Authoritarian Personality Study


We moved in during the summer so that we could enjoy the garden. It was overgrown and

needed the attention of an expert, but it had to make do with me. My previous attempts at gardening

had been fairly unsuccessful. Jenny said I had the dexterity of an axe murderer and was more than

happy for us to pay someone to take care of it. But I was resolute, if not entirely green fingered. For

Ben, the dense growth was an adventure. Since he was old enough to explore he had been

fascinated by insects.   At four years old he had already made detailed plans for the zoo he would

own by the time he was ten.

'You'll need more than just insects if you want to build a zoo,' I told him.

'No Dad,' he responded, 'This is going to be a creepy zoo!'

Within four hours of moving he had discovered a spider the size of a fist. Rather than run

away, he named it Larry and asked if it was okay for us to come and live with him. He could stay in

the bathroom and we would just borrow it sometimes.

The back door was wide open. Whoever had this house before me had no time to secure it,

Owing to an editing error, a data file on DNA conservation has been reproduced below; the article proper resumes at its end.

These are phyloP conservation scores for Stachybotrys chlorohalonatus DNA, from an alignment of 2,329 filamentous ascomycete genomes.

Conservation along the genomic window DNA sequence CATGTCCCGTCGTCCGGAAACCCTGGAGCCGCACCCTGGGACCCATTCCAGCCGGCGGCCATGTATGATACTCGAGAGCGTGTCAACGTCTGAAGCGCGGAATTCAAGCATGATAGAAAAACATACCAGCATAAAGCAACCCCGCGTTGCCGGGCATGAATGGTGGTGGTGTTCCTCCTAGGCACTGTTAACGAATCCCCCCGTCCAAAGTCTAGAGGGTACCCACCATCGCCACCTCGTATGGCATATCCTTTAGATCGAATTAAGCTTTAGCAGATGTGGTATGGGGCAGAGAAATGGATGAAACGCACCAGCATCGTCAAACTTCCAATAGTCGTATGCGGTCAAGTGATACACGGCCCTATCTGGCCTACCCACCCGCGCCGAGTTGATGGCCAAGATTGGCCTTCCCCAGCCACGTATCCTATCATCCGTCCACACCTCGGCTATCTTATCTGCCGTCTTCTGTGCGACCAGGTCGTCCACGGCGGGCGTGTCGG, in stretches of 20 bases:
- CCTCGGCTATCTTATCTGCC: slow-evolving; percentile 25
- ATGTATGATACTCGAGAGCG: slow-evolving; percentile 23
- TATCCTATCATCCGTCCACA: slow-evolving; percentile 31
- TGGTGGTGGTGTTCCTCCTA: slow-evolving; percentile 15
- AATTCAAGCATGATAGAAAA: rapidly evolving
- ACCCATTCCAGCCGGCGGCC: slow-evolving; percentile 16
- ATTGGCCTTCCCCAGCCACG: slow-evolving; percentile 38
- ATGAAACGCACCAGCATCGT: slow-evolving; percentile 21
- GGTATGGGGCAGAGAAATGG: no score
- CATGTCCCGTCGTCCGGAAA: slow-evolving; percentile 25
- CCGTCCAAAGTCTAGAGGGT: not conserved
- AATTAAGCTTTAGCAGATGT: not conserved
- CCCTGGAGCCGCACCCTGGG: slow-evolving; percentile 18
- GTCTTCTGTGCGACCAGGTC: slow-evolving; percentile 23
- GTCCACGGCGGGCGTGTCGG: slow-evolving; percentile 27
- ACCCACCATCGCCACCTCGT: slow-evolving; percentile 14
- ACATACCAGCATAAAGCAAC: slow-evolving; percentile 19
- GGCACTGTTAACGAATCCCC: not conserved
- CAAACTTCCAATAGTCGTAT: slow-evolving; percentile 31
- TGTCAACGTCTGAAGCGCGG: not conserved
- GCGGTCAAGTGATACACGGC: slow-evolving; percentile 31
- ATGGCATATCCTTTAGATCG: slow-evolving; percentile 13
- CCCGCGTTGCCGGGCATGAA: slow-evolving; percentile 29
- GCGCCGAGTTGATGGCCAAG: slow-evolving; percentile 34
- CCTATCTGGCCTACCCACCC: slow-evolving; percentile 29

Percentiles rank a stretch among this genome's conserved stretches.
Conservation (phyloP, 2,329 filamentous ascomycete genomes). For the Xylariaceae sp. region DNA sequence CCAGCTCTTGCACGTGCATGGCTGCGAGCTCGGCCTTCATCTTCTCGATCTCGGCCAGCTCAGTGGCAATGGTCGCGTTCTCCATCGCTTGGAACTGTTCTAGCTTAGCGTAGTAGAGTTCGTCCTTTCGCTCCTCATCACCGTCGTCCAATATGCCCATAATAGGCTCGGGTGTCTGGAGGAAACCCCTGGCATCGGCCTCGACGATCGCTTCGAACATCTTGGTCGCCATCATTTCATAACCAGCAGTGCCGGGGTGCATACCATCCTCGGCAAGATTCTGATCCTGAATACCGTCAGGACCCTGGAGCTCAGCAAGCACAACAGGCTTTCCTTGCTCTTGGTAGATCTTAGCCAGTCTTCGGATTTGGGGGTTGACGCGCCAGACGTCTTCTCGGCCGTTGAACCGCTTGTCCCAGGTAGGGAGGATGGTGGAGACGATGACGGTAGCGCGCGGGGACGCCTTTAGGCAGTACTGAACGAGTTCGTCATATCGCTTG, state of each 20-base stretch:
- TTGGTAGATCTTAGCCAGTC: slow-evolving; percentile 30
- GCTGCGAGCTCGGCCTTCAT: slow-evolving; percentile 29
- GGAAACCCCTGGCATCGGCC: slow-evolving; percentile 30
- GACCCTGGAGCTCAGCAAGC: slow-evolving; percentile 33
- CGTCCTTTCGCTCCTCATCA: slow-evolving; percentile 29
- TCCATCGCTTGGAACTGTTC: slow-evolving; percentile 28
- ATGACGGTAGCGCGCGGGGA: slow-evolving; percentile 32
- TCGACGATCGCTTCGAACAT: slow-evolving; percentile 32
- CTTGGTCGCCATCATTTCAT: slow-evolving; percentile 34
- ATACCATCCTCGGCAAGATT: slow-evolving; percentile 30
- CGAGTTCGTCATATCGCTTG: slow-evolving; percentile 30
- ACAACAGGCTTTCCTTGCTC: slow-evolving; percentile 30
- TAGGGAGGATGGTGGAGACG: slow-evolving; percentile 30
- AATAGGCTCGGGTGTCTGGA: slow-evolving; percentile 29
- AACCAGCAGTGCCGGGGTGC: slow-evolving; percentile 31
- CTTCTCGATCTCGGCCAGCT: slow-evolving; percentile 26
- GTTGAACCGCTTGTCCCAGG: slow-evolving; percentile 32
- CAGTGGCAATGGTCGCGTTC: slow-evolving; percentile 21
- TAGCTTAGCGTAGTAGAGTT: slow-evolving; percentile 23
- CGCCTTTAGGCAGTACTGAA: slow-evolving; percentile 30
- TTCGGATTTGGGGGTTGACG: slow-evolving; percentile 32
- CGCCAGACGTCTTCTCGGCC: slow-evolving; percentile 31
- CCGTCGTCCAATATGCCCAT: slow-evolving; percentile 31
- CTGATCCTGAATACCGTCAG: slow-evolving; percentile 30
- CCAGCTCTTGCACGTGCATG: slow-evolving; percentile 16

no time to watch it burn. Setting your home alight had become the last desperate protest at asserting

control. There would be no carpets left to sweep our lives under. My family has been gone for

almost a month. The only truth in that story is Larry and he does live in the bathroom. It looks like

the only thing that's borrowed it recently is a stray dog. I found it's starved carcass on the landing.

This was the fifth house I tried. All the others were either barricaded or so terribly scorched

they were unfit for dwelling. I didn't have time to be choosy, I was sure I was being followed.

And despite the ferocity of my survival instinct, even I cannot outrun a truck.

The carpet is covered in dirt and the shattered pieces of porcelain frogs. The emphatic prints

of heavy boots suggest a struggle. There is little else to tell...